If you really want to work for a company that produces high-technology devices, you may have to brush up on your chopstick skills.
Optical equipment maker Mitaka Kohki Co., based in Mitaka, western Tokyo, is renowned for its unique employment examination: Would-be employees are asked to draw their faces, create paper planes and use chopsticks rather than take written tests.
“It is one of the best ways to find workers who are good with their hands,” said Giichi Nakamura, 72, the firm’s chief executive officer and managing director.
In terms of scale, Mitaka Kohki is nothing more than a small, back-street factory, employing a staff of 30 and capitalization of 10 million yen.
But its size belies its competitive edge on the global market.
The 37-year-old company manufactures state-of-the-art astronomical telescopes, surgical microscopes and optical devices for use in observation rockets and satellites. It boasts a long list of domestic and foreign customers, including the U.S. National Aeronautics and Space Administration, the Tokyo University Space Flight Laboratory and the Space Science Laboratory in Japan.
In 1978, Mitaka Kohki supplied monitor cameras for NASA’s space shuttles. Now, it provides optical equipment for surgical microscopes made by the Leica business group, including Leica Camera AG, the world-famous German camera maker.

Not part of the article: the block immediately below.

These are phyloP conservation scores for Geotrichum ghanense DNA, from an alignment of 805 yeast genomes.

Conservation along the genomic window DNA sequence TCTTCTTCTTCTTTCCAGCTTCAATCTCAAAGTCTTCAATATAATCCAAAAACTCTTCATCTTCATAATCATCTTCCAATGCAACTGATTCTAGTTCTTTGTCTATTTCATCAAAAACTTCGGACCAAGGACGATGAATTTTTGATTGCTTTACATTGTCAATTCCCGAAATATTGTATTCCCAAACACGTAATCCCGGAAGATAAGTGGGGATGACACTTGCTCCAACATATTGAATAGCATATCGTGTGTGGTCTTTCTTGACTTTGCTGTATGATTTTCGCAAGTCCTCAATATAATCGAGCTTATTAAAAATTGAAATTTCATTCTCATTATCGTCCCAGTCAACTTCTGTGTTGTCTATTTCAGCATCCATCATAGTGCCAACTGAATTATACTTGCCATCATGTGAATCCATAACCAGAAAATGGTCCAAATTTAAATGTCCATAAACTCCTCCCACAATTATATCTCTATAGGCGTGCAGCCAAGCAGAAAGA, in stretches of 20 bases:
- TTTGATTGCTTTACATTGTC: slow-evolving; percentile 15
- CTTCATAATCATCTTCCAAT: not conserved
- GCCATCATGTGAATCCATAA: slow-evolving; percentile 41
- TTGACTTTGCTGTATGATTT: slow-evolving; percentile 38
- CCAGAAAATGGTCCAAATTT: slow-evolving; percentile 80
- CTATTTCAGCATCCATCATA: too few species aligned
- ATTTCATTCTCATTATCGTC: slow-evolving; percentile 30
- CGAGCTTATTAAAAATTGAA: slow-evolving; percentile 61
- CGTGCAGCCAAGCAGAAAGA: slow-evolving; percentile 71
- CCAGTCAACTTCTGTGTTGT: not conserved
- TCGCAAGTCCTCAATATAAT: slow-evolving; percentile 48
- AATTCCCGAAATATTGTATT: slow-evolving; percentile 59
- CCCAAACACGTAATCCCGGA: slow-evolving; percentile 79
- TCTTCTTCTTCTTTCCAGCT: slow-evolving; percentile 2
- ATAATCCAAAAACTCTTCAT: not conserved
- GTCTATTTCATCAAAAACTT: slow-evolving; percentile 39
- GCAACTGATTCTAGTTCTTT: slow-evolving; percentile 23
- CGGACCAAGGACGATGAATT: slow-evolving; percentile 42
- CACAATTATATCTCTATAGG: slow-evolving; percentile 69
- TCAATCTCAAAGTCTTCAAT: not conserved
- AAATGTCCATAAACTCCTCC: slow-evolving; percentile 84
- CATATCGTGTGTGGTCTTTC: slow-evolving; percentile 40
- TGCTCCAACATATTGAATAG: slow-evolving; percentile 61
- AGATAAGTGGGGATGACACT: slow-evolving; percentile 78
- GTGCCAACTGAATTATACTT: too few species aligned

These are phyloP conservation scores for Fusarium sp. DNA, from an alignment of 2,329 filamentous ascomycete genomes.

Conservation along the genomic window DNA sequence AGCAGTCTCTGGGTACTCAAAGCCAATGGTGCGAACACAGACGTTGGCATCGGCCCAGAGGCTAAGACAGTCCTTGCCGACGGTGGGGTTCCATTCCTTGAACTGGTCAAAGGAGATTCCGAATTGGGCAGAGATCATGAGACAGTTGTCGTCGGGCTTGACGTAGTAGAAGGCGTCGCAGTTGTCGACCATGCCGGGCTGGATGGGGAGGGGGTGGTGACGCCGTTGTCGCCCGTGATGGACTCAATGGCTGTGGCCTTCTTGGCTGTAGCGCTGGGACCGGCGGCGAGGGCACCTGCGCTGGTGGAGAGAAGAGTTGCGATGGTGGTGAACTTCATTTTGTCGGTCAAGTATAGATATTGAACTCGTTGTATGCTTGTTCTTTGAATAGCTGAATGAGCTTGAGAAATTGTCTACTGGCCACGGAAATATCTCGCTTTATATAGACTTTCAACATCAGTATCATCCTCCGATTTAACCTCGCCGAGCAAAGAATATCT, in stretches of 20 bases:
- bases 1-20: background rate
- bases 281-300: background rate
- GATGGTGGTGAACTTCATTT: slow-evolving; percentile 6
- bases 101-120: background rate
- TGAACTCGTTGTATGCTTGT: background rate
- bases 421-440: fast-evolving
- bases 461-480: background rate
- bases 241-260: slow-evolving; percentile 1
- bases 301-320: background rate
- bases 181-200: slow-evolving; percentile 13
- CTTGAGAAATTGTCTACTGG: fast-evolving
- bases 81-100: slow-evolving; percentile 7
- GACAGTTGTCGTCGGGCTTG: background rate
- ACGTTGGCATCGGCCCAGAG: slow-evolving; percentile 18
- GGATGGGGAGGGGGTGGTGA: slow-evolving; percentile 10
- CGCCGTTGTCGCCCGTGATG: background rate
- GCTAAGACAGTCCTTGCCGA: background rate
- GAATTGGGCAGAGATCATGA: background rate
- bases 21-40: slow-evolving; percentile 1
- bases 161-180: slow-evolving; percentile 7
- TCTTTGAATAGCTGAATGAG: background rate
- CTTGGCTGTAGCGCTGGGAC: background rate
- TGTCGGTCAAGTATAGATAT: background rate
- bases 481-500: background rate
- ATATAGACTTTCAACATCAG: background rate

“We are concentrating on high-quality products to compete with big, rival corporations armed with nationwide distribution networks,” Nakamura said.
The firm has nearly completed work on observatory equipment for the Selene satellite to be launched by Japan’s Institute of Space and Astronautical Science in summer 2005. The satellite is expected to collect scientific data as part of research into the moon’s origins.
The company places great importance on the skills of its engineers, claiming its workers can polish lenses to within a nanometer of specifications.
“We do not need students who studied the theory of the latest technology on a university campus,” Nakamura said. “We need workers capable of mastering necessary skills to produce our products.”
He said employees must master at least three skills out of four: lathing, fraising, electric welding and computer software operation.
Nakamura said the outbreak of World War II prevented him from completing elementary school, forcing him instead to work in an Imperial Japanese Army weapons factory.
“I cannot read enough Kanji characters,” he said. “But I have imagination and ideas, which are necessary to create products that can attract customers.”
Mitaka Kohki has also modified other firms’ designs, such as a surgical microscope for use in neurosurgery. The microscope project involved creating more space between the surgeon and patient, reducing congestion in operating rooms.
Nakamura said his firm is competitive enough to survive, even at a time when large companies that employ graduates of famous universities are suffering losses in earnings.
“We have a large backlog of orders from our clients, equivalent to more than one year’s work,” he said.
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